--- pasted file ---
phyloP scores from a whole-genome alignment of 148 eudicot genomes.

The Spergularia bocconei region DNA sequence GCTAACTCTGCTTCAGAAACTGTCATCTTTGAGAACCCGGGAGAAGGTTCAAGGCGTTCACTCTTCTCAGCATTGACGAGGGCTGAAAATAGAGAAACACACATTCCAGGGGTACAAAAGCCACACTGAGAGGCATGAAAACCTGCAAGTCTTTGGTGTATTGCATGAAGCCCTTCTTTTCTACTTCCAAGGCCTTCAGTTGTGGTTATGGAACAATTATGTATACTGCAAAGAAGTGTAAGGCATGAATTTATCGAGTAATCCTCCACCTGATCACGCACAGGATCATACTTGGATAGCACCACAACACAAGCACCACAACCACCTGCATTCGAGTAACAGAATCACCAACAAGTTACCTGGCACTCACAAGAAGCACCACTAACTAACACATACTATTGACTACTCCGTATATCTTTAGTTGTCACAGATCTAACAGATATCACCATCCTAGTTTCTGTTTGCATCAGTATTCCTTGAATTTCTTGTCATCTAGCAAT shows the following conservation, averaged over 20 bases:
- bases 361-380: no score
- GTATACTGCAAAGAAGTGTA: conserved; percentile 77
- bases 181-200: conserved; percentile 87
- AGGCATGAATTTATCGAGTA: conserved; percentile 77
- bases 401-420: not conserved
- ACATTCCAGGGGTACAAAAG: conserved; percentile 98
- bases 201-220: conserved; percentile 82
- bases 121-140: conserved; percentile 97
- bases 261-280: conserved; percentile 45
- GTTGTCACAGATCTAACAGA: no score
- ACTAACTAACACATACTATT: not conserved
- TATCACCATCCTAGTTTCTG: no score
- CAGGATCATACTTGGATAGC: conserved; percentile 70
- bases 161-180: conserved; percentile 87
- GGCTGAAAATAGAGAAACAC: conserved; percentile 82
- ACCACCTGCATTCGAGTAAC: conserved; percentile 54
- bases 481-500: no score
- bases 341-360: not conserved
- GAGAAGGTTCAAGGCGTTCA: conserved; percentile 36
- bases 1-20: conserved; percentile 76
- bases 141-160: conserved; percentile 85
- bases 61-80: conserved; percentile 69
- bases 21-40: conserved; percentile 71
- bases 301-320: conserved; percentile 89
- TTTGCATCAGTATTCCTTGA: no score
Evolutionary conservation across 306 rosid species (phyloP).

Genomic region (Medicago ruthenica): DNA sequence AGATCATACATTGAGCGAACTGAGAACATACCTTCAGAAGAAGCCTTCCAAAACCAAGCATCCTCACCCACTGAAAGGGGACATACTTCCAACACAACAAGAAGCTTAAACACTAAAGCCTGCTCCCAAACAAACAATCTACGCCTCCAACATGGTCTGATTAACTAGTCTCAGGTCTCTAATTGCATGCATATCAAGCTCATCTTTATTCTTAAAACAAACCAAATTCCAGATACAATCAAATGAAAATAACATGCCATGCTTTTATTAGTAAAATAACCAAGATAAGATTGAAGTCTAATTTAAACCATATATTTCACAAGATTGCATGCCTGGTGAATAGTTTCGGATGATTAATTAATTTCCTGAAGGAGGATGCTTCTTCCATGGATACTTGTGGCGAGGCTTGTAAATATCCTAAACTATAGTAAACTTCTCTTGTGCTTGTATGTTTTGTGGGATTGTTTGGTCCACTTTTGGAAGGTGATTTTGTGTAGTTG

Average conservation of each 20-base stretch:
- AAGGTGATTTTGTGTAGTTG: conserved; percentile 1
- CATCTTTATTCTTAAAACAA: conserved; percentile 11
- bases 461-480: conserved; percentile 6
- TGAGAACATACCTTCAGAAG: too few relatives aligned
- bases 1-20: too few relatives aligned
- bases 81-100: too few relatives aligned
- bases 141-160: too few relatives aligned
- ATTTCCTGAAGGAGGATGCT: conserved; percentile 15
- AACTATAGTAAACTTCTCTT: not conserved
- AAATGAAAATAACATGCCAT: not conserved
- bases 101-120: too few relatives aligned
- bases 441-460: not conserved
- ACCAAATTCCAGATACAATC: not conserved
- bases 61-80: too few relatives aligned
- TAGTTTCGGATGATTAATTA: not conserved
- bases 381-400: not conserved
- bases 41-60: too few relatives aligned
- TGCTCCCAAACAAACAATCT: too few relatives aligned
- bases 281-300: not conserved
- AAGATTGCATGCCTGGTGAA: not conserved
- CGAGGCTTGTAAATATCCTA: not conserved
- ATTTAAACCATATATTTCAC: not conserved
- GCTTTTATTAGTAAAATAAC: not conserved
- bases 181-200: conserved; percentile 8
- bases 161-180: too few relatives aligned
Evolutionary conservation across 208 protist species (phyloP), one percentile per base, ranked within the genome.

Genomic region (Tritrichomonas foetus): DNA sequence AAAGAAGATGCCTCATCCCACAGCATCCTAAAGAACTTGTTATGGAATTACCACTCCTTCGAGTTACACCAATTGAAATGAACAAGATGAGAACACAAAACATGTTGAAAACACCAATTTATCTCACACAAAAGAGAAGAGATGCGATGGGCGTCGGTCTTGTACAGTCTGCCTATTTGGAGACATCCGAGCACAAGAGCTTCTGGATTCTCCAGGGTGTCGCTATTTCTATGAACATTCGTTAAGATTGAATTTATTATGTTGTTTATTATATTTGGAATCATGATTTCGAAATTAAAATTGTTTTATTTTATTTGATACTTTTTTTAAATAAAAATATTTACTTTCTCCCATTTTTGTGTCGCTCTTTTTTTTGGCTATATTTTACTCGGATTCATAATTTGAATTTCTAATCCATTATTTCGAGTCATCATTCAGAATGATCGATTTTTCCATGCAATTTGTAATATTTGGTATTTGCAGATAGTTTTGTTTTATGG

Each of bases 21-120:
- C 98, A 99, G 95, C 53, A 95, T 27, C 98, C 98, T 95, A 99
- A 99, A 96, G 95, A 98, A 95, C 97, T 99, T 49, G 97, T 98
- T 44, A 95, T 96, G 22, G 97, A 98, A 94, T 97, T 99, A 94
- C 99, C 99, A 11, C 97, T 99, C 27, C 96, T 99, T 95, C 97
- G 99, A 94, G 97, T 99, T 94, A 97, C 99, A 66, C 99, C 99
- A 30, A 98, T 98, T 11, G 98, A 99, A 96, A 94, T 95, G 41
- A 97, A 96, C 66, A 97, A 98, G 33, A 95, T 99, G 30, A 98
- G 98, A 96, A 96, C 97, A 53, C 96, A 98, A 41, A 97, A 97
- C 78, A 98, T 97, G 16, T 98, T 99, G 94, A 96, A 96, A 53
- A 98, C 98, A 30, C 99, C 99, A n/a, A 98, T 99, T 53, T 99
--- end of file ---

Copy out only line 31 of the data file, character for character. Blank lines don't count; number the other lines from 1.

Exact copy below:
- AAGGTGATTTTGTGTAGTTG: conserved; percentile 1